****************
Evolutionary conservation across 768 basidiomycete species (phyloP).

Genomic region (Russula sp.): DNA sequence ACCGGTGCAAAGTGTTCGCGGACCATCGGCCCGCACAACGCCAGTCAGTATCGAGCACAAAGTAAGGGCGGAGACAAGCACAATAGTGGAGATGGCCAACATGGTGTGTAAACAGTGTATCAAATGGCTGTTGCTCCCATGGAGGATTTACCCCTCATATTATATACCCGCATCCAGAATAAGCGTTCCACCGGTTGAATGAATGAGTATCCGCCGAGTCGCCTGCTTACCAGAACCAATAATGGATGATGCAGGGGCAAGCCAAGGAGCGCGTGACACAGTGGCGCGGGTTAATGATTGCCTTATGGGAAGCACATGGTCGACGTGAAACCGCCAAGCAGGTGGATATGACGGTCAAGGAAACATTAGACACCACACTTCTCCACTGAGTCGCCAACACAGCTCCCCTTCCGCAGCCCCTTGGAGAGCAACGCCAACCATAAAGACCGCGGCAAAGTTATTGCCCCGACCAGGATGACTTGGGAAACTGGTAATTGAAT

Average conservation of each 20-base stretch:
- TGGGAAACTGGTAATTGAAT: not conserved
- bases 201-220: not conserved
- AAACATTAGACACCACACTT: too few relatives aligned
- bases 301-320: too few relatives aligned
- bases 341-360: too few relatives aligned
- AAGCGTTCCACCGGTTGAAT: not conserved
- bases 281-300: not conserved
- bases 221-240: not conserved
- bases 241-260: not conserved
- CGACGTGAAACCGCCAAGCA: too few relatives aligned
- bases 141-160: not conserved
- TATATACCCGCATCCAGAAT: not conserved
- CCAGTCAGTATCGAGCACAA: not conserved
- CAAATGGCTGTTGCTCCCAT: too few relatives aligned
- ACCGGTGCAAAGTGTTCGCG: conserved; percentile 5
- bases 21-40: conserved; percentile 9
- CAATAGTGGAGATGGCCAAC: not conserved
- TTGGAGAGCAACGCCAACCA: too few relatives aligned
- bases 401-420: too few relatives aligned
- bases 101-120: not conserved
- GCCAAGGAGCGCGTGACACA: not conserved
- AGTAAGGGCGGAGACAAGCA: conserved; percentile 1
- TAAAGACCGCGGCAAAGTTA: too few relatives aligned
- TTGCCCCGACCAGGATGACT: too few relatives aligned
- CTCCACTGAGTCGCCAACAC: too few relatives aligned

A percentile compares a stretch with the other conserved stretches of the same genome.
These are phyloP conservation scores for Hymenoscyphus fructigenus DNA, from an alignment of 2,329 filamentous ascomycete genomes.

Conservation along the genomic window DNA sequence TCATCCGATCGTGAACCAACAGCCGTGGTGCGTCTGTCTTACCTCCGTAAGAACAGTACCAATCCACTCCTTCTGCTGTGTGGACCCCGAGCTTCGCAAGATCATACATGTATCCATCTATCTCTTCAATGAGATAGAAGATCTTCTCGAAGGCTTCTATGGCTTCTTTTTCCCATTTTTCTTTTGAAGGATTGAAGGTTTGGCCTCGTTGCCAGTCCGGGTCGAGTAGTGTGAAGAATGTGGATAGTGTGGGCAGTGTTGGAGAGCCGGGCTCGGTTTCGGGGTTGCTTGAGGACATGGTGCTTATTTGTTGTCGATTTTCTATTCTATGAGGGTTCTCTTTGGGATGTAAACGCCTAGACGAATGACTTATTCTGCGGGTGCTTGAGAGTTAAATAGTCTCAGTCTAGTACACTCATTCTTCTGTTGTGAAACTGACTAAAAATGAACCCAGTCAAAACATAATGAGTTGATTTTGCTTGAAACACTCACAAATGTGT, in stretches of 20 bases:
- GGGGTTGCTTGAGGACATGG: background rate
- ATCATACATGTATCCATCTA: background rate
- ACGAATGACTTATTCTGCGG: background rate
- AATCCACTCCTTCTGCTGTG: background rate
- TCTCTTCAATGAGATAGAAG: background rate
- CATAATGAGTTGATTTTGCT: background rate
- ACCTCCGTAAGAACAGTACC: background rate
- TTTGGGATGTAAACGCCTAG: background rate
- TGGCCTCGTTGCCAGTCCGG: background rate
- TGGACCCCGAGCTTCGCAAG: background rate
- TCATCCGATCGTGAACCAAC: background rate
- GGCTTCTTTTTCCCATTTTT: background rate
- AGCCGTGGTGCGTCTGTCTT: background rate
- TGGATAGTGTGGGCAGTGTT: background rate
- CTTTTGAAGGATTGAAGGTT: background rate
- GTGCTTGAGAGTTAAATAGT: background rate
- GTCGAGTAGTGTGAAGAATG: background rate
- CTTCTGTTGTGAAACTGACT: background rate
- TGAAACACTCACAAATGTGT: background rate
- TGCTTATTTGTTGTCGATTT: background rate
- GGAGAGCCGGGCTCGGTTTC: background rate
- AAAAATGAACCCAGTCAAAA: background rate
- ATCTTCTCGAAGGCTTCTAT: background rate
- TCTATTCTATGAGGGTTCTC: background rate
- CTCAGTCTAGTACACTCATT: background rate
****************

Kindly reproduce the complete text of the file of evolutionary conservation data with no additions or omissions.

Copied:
Evolutionary conservation across 768 basidiomycete species (phyloP).

Genomic region (Russula sp.): DNA sequence ACCGGTGCAAAGTGTTCGCGGACCATCGGCCCGCACAACGCCAGTCAGTATCGAGCACAAAGTAAGGGCGGAGACAAGCACAATAGTGGAGATGGCCAACATGGTGTGTAAACAGTGTATCAAATGGCTGTTGCTCCCATGGAGGATTTACCCCTCATATTATATACCCGCATCCAGAATAAGCGTTCCACCGGTTGAATGAATGAGTATCCGCCGAGTCGCCTGCTTACCAGAACCAATAATGGATGATGCAGGGGCAAGCCAAGGAGCGCGTGACACAGTGGCGCGGGTTAATGATTGCCTTATGGGAAGCACATGGTCGACGTGAAACCGCCAAGCAGGTGGATATGACGGTCAAGGAAACATTAGACACCACACTTCTCCACTGAGTCGCCAACACAGCTCCCCTTCCGCAGCCCCTTGGAGAGCAACGCCAACCATAAAGACCGCGGCAAAGTTATTGCCCCGACCAGGATGACTTGGGAAACTGGTAATTGAAT

Average conservation of each 20-base stretch:
- TGGGAAACTGGTAATTGAAT: not conserved
- bases 201-220: not conserved
- AAACATTAGACACCACACTT: too few relatives aligned
- bases 301-320: too few relatives aligned
- bases 341-360: too few relatives aligned
- AAGCGTTCCACCGGTTGAAT: not conserved
- bases 281-300: not conserved
- bases 221-240: not conserved
- bases 241-260: not conserved
- CGACGTGAAACCGCCAAGCA: too few relatives aligned
- bases 141-160: not conserved
- TATATACCCGCATCCAGAAT: not conserved
- CCAGTCAGTATCGAGCACAA: not conserved
- CAAATGGCTGTTGCTCCCAT: too few relatives aligned
- ACCGGTGCAAAGTGTTCGCG: conserved; percentile 5
- bases 21-40: conserved; percentile 9
- CAATAGTGGAGATGGCCAAC: not conserved
- TTGGAGAGCAACGCCAACCA: too few relatives aligned
- bases 401-420: too few relatives aligned
- bases 101-120: not conserved
- GCCAAGGAGCGCGTGACACA: not conserved
- AGTAAGGGCGGAGACAAGCA: conserved; percentile 1
- TAAAGACCGCGGCAAAGTTA: too few relatives aligned
- TTGCCCCGACCAGGATGACT: too few relatives aligned
- CTCCACTGAGTCGCCAACAC: too few relatives aligned

A percentile compares a stretch with the other conserved stretches of the same genome.
These are phyloP conservation scores for Hymenoscyphus fructigenus DNA, from an alignment of 2,329 filamentous ascomycete genomes.

Conservation along the genomic window DNA sequence TCATCCGATCGTGAACCAACAGCCGTGGTGCGTCTGTCTTACCTCCGTAAGAACAGTACCAATCCACTCCTTCTGCTGTGTGGACCCCGAGCTTCGCAAGATCATACATGTATCCATCTATCTCTTCAATGAGATAGAAGATCTTCTCGAAGGCTTCTATGGCTTCTTTTTCCCATTTTTCTTTTGAAGGATTGAAGGTTTGGCCTCGTTGCCAGTCCGGGTCGAGTAGTGTGAAGAATGTGGATAGTGTGGGCAGTGTTGGAGAGCCGGGCTCGGTTTCGGGGTTGCTTGAGGACATGGTGCTTATTTGTTGTCGATTTTCTATTCTATGAGGGTTCTCTTTGGGATGTAAACGCCTAGACGAATGACTTATTCTGCGGGTGCTTGAGAGTTAAATAGTCTCAGTCTAGTACACTCATTCTTCTGTTGTGAAACTGACTAAAAATGAACCCAGTCAAAACATAATGAGTTGATTTTGCTTGAAACACTCACAAATGTGT, in stretches of 20 bases:
- GGGGTTGCTTGAGGACATGG: background rate
- ATCATACATGTATCCATCTA: background rate
- ACGAATGACTTATTCTGCGG: background rate
- AATCCACTCCTTCTGCTGTG: background rate
- TCTCTTCAATGAGATAGAAG: background rate
- CATAATGAGTTGATTTTGCT: background rate
- ACCTCCGTAAGAACAGTACC: background rate
- TTTGGGATGTAAACGCCTAG: background rate
- TGGCCTCGTTGCCAGTCCGG: background rate
- TGGACCCCGAGCTTCGCAAG: background rate
- TCATCCGATCGTGAACCAAC: background rate
- GGCTTCTTTTTCCCATTTTT: background rate
- AGCCGTGGTGCGTCTGTCTT: background rate
- TGGATAGTGTGGGCAGTGTT: background rate
- CTTTTGAAGGATTGAAGGTT: background rate
- GTGCTTGAGAGTTAAATAGT: background rate
- GTCGAGTAGTGTGAAGAATG: background rate
- CTTCTGTTGTGAAACTGACT: background rate
- TGAAACACTCACAAATGTGT: background rate
- TGCTTATTTGTTGTCGATTT: background rate
- GGAGAGCCGGGCTCGGTTTC: background rate
- AAAAATGAACCCAGTCAAAA: background rate
- ATCTTCTCGAAGGCTTCTAT: background rate
- TCTATTCTATGAGGGTTCTC: background rate
- CTCAGTCTAGTACACTCATT: background rate